A Step Towards Next-Generation Neuroscience Simulators

07/06/2023

Contact

Phone

work
+49 241 80-97600

Email

E-Mail

The group of Tobias Gemmeke at RWTH Aachen University has developed a highly flexible framework neuroAIˣ

 

Despite decades of research, the brain remains to a large extent a mystery and the basic question of how the brain processes information is still a puzzle. This is a fundamental question not only for neuroscience and medicine, but also for engineers and computer scientists, who are increasingly taking inspiration from the brain to improve the architecture and performance of computers.

To answer this question, neuroscientists focus on studying groups of neurons – so-called microcircuits – and the interplay of small brain areas. By investigating how individual neurons work together to form circuits and to perform complex tasks, neuroscientists develop models to explain how the brain processes information and – at an increasing the level of complexity – how behavior emerges from the activity of the neurons. Computer simulations of neural network models play a crucial role in this type of investigation.

Simulating biological neural networks is, however, a hard challenge. Classic high-performance computers or GPU clusters are not well suited to execute such simulations, while dedicated hardware solutions face a chicken-and-egg problem: as our understanding of neural circuits is growing and becoming more elaborated, so do the requirements placed on the simulator change. The team of Prof. Tobias Gemmeke, Chair for Integrated Digital Systems and Circuit Design at RWTH Aachen University, has developed a framework that responds exactly to the need of developing a fast and efficient neuroscience simulator, while maintaining a high degree of architectural flexibility, able to adjust to the progress in the field. “As a neuroscientist I am excited. The progress reported here is breathtaking. Simulations much faster than realtime are essential for investigations of plasticity and learning unfolding over hours and days.” says Markus Diesmann, director and neuroscientist at the FZ Jülich.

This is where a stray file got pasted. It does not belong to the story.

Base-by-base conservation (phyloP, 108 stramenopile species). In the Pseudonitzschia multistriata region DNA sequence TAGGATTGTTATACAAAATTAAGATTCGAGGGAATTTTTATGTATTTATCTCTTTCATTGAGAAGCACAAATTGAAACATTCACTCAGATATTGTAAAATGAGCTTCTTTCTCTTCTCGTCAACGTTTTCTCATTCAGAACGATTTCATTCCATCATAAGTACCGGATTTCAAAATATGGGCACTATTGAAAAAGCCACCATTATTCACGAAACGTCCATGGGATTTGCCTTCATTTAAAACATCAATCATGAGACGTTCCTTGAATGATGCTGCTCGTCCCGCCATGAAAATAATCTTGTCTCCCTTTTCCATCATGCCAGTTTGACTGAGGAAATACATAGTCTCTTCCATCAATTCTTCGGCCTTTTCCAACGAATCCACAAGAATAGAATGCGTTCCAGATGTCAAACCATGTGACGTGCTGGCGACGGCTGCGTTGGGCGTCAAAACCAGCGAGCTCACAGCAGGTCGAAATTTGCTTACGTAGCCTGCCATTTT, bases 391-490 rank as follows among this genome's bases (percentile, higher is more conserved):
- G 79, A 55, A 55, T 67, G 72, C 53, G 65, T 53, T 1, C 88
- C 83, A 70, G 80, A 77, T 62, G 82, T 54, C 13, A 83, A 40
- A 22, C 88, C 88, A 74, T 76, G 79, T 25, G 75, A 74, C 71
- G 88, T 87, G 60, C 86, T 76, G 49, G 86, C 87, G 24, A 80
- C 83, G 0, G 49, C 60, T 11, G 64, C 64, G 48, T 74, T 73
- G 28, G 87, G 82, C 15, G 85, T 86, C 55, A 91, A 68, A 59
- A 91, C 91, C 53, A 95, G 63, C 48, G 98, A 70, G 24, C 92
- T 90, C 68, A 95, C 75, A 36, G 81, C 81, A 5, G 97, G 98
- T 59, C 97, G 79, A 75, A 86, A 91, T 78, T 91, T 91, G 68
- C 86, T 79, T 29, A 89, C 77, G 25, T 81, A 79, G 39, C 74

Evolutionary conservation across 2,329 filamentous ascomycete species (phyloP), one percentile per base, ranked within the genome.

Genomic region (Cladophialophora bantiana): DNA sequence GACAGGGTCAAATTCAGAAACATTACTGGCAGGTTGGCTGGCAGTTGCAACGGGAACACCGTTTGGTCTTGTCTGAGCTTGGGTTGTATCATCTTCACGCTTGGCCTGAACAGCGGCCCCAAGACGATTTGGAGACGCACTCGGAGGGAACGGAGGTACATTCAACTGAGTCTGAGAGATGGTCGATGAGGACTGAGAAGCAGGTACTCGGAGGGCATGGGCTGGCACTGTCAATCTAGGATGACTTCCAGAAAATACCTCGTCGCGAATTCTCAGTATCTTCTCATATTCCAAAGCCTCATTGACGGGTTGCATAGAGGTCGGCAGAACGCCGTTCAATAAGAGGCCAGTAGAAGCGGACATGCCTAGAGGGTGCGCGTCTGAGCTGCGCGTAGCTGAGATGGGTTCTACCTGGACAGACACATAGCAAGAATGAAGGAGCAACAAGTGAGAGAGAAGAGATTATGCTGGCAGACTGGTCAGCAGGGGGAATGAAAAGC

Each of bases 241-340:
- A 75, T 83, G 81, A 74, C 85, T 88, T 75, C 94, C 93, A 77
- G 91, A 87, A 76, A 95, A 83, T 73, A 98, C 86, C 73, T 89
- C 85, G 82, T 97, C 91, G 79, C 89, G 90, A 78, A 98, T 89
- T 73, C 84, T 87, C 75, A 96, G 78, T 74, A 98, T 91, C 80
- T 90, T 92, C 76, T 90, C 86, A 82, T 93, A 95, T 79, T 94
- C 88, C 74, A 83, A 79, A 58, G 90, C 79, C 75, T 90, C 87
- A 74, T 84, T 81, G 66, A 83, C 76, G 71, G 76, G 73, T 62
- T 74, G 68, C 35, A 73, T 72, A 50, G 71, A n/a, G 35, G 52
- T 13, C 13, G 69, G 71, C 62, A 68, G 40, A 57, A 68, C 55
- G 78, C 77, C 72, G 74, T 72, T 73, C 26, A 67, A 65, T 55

The framework, which has been named neuroAIˣ, is composed of a software tool for quickly assessing novel neuromorphic architectures, and a by hardware cluster currently formed by 35 Field-Programmable Gate Array (FPGA ) boards. The FPGA cluster has a double function: on one hand, it serves as testbed to calibrate the software tool and to empirically test the efficiency of the proposed architectures. On the other hand, it is itself a fully functional neuroscience simulator, which surpasses by a factor 10 the best platforms available today both in terms of speed and energy efficiency.

“We are pleasantly surprised by the high acceleration and the energy efficiency achieved by our system, because the focus of our work was on flexibility and reproducibility of the simulator system.”, explains Kevin Kauth, a PhD student in the group of Gemmeke and one of the main developers in the project.

The efficiency and speed of the FPGA cluster go hand in hand, and both result from the fact that it has been designed exploiting known neuromorphic principles. “The capabilities of modern-day artificial intelligence (AI) are shooting through the roof – as is the energy consumed in computing hardware. Humanity badly needs to take inspiration from biology to conceive sustainable ways of realizing “smart” computations,” says Prof. Gemmeke. The high energy efficiency of the realized FPGA cluster holds good promises that bio-inspired computing architecture can help mitigating the carbon footprint of future AI.

The FPGA cluster can be also used to explore neuromorphic architectures based on novel memristive devices, such as those researched in the projects Neurotec and NeuroSys – two major initiatives funded by the German Ministry of Education and Research (BMBF) for developing next-generation neuromorphic hardware. Memristors (the name is a contraction of “memory resistor”) are passive circuit elements whose resistance can be programmed by applying an external voltage. This feature makes them ideal candidates to develop the hardware-analog of synapses, and holds great promises for boosting the performance of neuromorphic hardware. The flexibility of the neuroAIˣ framework can facilitate the co-design of software and hardware based on these novel devices by emulating the behavior of novel electronic devices on the FPGAs.

Gemmeke and colleagues are now considering realizing an upscaled version of the FPGA cluster and a web interface to provide cloud-access to the cluster to neuroscientists and AI researchers around the world.
A detailed description of the neuroAIx framework has been reported in the open-access journal Frontiers in Computational Neuroscience.